Back to the future
I am told that I am a very calm mother. If that translates to "she does not worry" than I am projecting a false image. However, I am very discerning about sounding the alarm and usually do not rush to panic unless it becomes a safety or health issue. All the other concerns get tackled as situations arise in hope that my response becomes a learning moment. I am not sure whether it is the constant barrage of information that no longer allows one to plead ignorance, but young parents seem to be plagued with worry. It begins at the onset of birth and grows under the watchful eye of physical, social and intellectual development. Parents are questioning every baby step: Is he cryng more than usual?, Is he having the necessary amount of bowel movements?, How many words should he be saying by age one?, When should he walk, talk, jump, sklp, play sports, learn the alphabet, read a 20 page book, play the piano, learn a second language? Should he attend public, private or be home-schooled? Should he learn from the Montessori, language based or rote method? Should I accentuate creativity or focus on Science? Never ending inquisitions boggle the mind of most young parents while I am contemplating what to place in "S's" lunch that does not need to be heated. I am treading water minute by minute wiping her nose, playing dollhouse, chatting about the moon following us home, choosing a nutritiious snack that she will actually eat, planning a playdate or chasing her around the park while the other parents point the sundial toward the future. They are planning for the successful, well educated, influential adult, and I am savoring the days of childhood and appear to be naive about "S's" outlook in her later years. But, I have already been back to the future. I have witnessed by my own two contact dependent eyes the events of yesterday and the corrrelation to tomorrow and I have discovered that there are few connections. My two adult children have failed, accomplished, boasted, been defeated, risen to joy, been at the depths of despair and it has taken me all by surprise. Looking backward in quiet contemplation, I see two parents who spoke of the importance of good grades, stressed reading, drove miles for sports competitions, encouraged drum and clainet lessons, entertained countess frends in our home, modeled the morals, principals and values that we wanted to emulate, only to discover that our children were a compound of experiences, associations, personality, quirks and independent beliefs that would become equal partners with our influence. Never did all the worry, countless sleepless nights, finger biting, head scratching, tearful words of frustration provide me with a better view to the crystal ball of my children's future. It was only when I took a deep breath, counted to 1000, actually listened to the voice of reason and to the words of my two offspring that I drew the best maps for them to follow. My calmness today comes from the scars of yesterday and allows me to look back at the future. This time around, I follow the premise of one of my favorite expressions: "It is not what happens to me that counts, it is my response that actually matters".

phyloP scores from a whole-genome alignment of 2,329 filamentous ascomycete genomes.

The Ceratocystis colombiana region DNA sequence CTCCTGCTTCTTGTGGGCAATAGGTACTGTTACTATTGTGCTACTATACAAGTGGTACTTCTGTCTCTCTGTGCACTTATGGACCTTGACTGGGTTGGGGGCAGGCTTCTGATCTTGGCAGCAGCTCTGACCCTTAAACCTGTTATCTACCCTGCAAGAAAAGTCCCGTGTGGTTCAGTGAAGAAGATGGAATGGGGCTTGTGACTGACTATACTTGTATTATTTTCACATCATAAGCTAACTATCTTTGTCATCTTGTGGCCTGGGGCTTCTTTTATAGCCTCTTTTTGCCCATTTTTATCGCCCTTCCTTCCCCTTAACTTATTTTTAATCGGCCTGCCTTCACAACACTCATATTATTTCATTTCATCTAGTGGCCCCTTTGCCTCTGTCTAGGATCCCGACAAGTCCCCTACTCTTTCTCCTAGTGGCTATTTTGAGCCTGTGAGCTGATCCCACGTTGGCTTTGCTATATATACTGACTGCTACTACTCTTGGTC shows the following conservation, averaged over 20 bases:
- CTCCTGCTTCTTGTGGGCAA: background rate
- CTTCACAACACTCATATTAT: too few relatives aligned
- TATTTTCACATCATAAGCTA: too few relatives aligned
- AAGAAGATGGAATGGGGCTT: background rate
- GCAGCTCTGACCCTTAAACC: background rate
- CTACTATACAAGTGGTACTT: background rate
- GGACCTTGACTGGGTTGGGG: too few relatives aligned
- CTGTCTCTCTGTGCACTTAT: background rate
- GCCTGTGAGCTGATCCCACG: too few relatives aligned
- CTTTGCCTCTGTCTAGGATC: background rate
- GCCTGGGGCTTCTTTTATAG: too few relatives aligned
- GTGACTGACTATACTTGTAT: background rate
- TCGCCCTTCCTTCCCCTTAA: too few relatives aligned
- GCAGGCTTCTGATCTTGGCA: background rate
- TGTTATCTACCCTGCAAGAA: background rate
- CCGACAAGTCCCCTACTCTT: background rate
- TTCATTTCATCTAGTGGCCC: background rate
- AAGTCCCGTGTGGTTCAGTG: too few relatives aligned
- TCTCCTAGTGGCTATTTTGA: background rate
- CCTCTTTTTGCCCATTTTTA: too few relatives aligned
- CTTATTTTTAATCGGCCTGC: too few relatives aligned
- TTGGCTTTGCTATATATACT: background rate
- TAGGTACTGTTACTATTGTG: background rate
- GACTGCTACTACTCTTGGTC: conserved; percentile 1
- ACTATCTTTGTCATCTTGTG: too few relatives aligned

Garden Ridge, Texas